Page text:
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For more than 30 years Cultural Survival has been the most trusted and comprehensive source of information on indigenous issues in the world. And all of that information, thousands of pages and hundreds of articles, is available on this website.  Simply enter a search term in the box at the top of this page and begin your journey.

 

Latest CSQ Articles

The UN World Conference on Indigenous Peoples: A high-level meeting with a low level outcome?

The so-called UN World Conference on Indigenous Peoples, to be held this year on September 22–23, is really a High Level Plenary Meeting of the General Assembly. No one should be fooled by the title. It will have color and pageantry supplied by the Indigenous Peoples who attend, and the General Assembly hall and rooms will be filled with Indigenous representatives dressed in their traditional regalia. But this was not the original intent.

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A Model for Sustainability—Thinking In Terms of Thousands of Years

Our series spotlighting the work of our Board members continues with Stephen P. Marks, the François-Xavier Bagnoud Professor of Health and Human Rights at the Harvard School of Public Health. Marks is the director of the Program on Human Rights in Development at Harvard University, and is affiliated with the Committee on Ethnicity, Migration, Rights; the Harvard Humanitarian Initiative; and the Weatherhead Center for International Affairs, among others.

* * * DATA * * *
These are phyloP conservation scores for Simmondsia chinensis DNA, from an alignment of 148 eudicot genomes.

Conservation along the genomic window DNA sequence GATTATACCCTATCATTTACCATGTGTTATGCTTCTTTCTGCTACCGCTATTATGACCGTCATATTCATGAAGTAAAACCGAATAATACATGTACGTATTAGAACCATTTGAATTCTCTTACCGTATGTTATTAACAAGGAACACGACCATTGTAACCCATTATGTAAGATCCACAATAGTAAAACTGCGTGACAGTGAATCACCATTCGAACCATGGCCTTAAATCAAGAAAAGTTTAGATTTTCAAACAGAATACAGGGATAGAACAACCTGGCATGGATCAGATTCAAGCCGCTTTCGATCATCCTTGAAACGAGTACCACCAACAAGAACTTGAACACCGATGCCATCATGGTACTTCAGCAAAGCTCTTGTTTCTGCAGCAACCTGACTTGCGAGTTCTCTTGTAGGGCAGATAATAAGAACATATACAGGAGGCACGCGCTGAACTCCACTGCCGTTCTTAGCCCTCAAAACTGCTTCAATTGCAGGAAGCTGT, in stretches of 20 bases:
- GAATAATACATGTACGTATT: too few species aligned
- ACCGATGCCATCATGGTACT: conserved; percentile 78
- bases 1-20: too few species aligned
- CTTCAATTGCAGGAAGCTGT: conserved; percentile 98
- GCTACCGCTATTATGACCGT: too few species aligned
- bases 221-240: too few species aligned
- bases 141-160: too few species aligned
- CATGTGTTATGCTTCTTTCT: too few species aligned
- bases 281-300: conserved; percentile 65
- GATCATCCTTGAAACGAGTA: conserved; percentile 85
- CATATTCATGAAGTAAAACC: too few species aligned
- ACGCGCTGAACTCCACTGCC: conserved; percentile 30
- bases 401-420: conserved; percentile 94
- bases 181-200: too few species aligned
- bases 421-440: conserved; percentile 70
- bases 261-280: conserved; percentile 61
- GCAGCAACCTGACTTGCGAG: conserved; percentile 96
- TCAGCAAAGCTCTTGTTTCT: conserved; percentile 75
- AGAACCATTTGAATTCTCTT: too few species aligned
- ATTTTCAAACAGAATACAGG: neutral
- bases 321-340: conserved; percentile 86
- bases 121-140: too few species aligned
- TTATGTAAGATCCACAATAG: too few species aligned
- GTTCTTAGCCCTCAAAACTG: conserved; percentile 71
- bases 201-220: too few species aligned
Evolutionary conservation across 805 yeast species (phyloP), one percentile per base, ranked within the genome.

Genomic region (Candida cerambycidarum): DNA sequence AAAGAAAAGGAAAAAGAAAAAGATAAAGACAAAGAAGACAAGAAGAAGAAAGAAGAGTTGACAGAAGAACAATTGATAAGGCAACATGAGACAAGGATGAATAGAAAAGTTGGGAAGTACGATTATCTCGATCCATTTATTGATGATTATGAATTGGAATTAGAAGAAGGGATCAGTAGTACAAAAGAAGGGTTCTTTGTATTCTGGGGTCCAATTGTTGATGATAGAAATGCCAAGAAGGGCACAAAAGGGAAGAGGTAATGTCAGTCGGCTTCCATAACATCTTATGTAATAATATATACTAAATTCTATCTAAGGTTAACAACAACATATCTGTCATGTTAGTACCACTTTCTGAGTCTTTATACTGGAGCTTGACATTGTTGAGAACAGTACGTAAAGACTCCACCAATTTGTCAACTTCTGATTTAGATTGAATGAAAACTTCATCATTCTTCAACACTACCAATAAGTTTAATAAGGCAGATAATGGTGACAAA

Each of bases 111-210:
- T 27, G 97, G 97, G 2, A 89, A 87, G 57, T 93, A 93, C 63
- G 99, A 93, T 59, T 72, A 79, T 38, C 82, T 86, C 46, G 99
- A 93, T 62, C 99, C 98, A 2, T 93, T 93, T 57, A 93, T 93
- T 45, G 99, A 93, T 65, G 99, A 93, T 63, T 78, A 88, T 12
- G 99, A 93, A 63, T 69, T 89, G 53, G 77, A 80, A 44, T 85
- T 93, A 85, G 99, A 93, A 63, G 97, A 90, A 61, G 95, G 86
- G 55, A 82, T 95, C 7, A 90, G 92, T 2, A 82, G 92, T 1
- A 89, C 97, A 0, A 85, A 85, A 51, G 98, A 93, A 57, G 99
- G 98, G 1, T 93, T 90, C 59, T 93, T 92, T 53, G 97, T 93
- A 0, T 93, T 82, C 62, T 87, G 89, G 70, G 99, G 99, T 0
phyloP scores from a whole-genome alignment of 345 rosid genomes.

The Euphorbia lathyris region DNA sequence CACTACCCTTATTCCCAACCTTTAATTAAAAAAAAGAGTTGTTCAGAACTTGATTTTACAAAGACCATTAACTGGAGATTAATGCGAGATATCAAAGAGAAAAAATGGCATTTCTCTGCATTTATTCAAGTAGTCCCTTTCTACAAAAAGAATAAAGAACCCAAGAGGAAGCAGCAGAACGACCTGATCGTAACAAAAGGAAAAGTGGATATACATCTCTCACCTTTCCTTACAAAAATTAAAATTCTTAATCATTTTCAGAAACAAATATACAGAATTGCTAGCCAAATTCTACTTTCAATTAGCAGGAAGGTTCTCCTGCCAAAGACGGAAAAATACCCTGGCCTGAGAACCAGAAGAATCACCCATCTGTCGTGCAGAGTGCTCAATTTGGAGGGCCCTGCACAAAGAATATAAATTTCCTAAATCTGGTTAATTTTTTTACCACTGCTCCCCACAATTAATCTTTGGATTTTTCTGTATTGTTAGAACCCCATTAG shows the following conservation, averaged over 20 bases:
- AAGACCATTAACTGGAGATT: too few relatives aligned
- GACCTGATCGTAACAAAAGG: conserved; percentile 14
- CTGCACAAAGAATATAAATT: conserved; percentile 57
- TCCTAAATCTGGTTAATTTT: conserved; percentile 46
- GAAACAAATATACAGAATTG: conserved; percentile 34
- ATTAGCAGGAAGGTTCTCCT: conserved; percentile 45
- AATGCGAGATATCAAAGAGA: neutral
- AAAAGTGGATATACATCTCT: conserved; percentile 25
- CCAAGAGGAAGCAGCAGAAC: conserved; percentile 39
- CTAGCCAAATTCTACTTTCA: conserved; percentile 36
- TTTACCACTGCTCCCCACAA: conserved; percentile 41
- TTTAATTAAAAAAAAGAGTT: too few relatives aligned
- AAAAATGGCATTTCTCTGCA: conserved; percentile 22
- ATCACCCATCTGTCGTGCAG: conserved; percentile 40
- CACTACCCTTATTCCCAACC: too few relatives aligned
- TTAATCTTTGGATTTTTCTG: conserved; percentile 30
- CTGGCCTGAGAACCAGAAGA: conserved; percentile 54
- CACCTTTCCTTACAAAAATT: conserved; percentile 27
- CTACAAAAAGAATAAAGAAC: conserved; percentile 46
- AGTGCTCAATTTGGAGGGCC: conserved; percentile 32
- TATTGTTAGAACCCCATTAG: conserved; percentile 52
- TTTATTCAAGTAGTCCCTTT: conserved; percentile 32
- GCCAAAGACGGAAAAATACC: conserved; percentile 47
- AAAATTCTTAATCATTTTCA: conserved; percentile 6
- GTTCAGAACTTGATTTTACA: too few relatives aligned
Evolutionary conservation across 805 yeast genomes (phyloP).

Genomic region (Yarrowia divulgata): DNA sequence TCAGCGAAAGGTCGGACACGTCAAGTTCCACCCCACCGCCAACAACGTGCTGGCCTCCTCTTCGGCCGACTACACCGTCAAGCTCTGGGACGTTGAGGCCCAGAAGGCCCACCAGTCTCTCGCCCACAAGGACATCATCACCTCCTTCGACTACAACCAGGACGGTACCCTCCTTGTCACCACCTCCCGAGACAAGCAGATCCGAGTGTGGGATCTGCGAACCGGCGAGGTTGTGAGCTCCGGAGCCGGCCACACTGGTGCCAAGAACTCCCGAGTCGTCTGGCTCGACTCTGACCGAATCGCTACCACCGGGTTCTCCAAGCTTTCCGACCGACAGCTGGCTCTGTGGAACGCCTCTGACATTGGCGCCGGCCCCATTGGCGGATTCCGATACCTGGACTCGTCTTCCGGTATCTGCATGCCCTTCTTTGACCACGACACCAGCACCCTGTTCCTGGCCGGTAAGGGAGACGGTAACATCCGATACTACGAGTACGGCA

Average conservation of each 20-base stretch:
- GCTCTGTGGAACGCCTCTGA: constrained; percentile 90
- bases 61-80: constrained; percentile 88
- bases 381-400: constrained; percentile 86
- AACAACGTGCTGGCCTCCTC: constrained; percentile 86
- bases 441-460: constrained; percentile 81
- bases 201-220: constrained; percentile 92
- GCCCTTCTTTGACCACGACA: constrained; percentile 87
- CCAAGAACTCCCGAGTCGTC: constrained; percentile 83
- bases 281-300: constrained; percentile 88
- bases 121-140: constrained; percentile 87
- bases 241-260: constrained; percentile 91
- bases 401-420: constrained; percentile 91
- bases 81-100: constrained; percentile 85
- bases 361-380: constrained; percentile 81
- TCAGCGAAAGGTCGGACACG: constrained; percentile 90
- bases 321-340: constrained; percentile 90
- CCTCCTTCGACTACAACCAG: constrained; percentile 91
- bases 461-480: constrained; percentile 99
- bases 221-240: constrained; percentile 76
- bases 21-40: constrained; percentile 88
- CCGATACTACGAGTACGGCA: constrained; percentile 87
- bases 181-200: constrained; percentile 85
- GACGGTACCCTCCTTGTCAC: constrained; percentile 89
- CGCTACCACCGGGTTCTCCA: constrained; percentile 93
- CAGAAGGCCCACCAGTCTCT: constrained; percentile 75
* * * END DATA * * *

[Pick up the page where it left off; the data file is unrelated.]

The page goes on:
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Owners of the Water: Conflict and Collaboration Over Rivers ("ö Tede'wa") centers around a protest staged in Nova Xavantina, blocking traffic over a bridge over the Rio das Mortes in Matto Grosso state, central Brazil. Matto Grosso is a biodiverse tropical savanna and Brazil’s largest soy-producing state. The Xavante live primarily in nine small reserves in the Cerrado, “like islands in a sea of soy.”

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On October 12th, Tsilhqot’in People gathered at Fish Lake in British Colombia to inaugurate a totem pole at a new conservation area covering 800,000 acres to be managed by the Tsilhqot’in First Nation of Canada. The park, whose official name is Dasiqox Tribal Park, is known as ‘Nexwagwez?an’ , meaning “it is there for us” in the Tsilhoqot’in language.

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